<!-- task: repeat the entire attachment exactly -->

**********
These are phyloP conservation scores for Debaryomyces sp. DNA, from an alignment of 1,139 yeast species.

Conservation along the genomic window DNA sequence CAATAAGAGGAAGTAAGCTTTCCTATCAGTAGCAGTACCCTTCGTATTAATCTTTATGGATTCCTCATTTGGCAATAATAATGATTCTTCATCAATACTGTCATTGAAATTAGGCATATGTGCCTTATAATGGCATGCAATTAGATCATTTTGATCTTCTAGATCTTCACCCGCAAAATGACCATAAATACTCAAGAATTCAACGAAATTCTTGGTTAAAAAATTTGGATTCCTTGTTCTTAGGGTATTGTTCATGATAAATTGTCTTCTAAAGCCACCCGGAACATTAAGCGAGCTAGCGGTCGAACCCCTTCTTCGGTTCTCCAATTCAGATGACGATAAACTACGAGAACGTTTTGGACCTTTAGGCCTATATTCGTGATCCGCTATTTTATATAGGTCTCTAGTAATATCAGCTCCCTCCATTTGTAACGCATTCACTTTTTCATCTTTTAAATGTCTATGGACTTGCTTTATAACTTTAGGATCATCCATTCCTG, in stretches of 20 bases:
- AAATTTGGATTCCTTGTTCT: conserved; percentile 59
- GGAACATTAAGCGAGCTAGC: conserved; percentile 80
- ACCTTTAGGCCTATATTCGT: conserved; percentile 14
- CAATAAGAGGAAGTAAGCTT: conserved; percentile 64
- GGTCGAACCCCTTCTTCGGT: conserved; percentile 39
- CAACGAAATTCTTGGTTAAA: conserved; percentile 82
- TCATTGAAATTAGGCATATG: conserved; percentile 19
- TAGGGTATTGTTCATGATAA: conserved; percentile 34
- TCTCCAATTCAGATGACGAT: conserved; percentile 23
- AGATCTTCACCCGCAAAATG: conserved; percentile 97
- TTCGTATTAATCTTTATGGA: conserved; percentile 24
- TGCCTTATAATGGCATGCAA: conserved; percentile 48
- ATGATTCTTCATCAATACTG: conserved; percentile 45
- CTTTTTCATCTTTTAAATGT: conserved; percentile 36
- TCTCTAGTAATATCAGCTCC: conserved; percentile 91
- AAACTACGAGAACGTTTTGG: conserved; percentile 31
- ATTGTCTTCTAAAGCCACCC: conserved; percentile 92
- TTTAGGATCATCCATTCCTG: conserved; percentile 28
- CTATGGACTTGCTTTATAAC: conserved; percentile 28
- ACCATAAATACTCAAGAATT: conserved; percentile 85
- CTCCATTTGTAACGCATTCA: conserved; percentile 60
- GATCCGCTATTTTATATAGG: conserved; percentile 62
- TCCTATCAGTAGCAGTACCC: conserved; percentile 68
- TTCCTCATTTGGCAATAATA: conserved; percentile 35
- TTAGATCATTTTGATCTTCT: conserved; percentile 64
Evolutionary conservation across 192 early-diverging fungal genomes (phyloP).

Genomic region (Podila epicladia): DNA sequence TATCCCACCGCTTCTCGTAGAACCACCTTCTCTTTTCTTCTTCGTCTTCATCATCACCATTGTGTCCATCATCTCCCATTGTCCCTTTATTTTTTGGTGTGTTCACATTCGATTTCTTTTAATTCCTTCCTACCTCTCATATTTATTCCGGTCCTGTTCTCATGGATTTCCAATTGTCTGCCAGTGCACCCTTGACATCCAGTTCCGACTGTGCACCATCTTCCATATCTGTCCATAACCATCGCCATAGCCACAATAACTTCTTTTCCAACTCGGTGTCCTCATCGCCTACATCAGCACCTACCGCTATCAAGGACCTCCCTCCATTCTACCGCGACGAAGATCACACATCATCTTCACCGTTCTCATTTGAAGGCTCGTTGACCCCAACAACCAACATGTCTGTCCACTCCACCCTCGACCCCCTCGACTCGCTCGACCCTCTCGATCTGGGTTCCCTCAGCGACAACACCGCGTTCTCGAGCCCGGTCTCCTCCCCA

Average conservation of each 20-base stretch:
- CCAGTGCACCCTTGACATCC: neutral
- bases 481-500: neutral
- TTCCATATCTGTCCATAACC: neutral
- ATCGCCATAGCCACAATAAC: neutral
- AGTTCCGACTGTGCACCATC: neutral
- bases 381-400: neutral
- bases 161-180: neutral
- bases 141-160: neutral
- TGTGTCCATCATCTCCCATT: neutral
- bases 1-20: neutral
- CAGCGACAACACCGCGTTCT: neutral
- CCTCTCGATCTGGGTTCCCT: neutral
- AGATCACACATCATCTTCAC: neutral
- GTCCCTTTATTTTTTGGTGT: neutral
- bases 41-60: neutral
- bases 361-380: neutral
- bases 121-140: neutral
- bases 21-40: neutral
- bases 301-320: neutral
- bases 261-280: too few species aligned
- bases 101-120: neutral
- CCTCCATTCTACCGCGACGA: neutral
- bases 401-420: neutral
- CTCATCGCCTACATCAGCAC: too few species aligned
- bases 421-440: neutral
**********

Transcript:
These are phyloP conservation scores for Debaryomyces sp. DNA, from an alignment of 1,139 yeast species.

Conservation along the genomic window DNA sequence CAATAAGAGGAAGTAAGCTTTCCTATCAGTAGCAGTACCCTTCGTATTAATCTTTATGGATTCCTCATTTGGCAATAATAATGATTCTTCATCAATACTGTCATTGAAATTAGGCATATGTGCCTTATAATGGCATGCAATTAGATCATTTTGATCTTCTAGATCTTCACCCGCAAAATGACCATAAATACTCAAGAATTCAACGAAATTCTTGGTTAAAAAATTTGGATTCCTTGTTCTTAGGGTATTGTTCATGATAAATTGTCTTCTAAAGCCACCCGGAACATTAAGCGAGCTAGCGGTCGAACCCCTTCTTCGGTTCTCCAATTCAGATGACGATAAACTACGAGAACGTTTTGGACCTTTAGGCCTATATTCGTGATCCGCTATTTTATATAGGTCTCTAGTAATATCAGCTCCCTCCATTTGTAACGCATTCACTTTTTCATCTTTTAAATGTCTATGGACTTGCTTTATAACTTTAGGATCATCCATTCCTG, in stretches of 20 bases:
- AAATTTGGATTCCTTGTTCT: conserved; percentile 59
- GGAACATTAAGCGAGCTAGC: conserved; percentile 80
- ACCTTTAGGCCTATATTCGT: conserved; percentile 14
- CAATAAGAGGAAGTAAGCTT: conserved; percentile 64
- GGTCGAACCCCTTCTTCGGT: conserved; percentile 39
- CAACGAAATTCTTGGTTAAA: conserved; percentile 82
- TCATTGAAATTAGGCATATG: conserved; percentile 19
- TAGGGTATTGTTCATGATAA: conserved; percentile 34
- TCTCCAATTCAGATGACGAT: conserved; percentile 23
- AGATCTTCACCCGCAAAATG: conserved; percentile 97
- TTCGTATTAATCTTTATGGA: conserved; percentile 24
- TGCCTTATAATGGCATGCAA: conserved; percentile 48
- ATGATTCTTCATCAATACTG: conserved; percentile 45
- CTTTTTCATCTTTTAAATGT: conserved; percentile 36
- TCTCTAGTAATATCAGCTCC: conserved; percentile 91
- AAACTACGAGAACGTTTTGG: conserved; percentile 31
- ATTGTCTTCTAAAGCCACCC: conserved; percentile 92
- TTTAGGATCATCCATTCCTG: conserved; percentile 28
- CTATGGACTTGCTTTATAAC: conserved; percentile 28
- ACCATAAATACTCAAGAATT: conserved; percentile 85
- CTCCATTTGTAACGCATTCA: conserved; percentile 60
- GATCCGCTATTTTATATAGG: conserved; percentile 62
- TCCTATCAGTAGCAGTACCC: conserved; percentile 68
- TTCCTCATTTGGCAATAATA: conserved; percentile 35
- TTAGATCATTTTGATCTTCT: conserved; percentile 64
Evolutionary conservation across 192 early-diverging fungal genomes (phyloP).

Genomic region (Podila epicladia): DNA sequence TATCCCACCGCTTCTCGTAGAACCACCTTCTCTTTTCTTCTTCGTCTTCATCATCACCATTGTGTCCATCATCTCCCATTGTCCCTTTATTTTTTGGTGTGTTCACATTCGATTTCTTTTAATTCCTTCCTACCTCTCATATTTATTCCGGTCCTGTTCTCATGGATTTCCAATTGTCTGCCAGTGCACCCTTGACATCCAGTTCCGACTGTGCACCATCTTCCATATCTGTCCATAACCATCGCCATAGCCACAATAACTTCTTTTCCAACTCGGTGTCCTCATCGCCTACATCAGCACCTACCGCTATCAAGGACCTCCCTCCATTCTACCGCGACGAAGATCACACATCATCTTCACCGTTCTCATTTGAAGGCTCGTTGACCCCAACAACCAACATGTCTGTCCACTCCACCCTCGACCCCCTCGACTCGCTCGACCCTCTCGATCTGGGTTCCCTCAGCGACAACACCGCGTTCTCGAGCCCGGTCTCCTCCCCA

Average conservation of each 20-base stretch:
- CCAGTGCACCCTTGACATCC: neutral
- bases 481-500: neutral
- TTCCATATCTGTCCATAACC: neutral
- ATCGCCATAGCCACAATAAC: neutral
- AGTTCCGACTGTGCACCATC: neutral
- bases 381-400: neutral
- bases 161-180: neutral
- bases 141-160: neutral
- TGTGTCCATCATCTCCCATT: neutral
- bases 1-20: neutral
- CAGCGACAACACCGCGTTCT: neutral
- CCTCTCGATCTGGGTTCCCT: neutral
- AGATCACACATCATCTTCAC: neutral
- GTCCCTTTATTTTTTGGTGT: neutral
- bases 41-60: neutral
- bases 361-380: neutral
- bases 121-140: neutral
- bases 21-40: neutral
- bases 301-320: neutral
- bases 261-280: too few species aligned
- bases 101-120: neutral
- CCTCCATTCTACCGCGACGA: neutral
- bases 401-420: neutral
- CTCATCGCCTACATCAGCAC: too few species aligned
- bases 421-440: neutral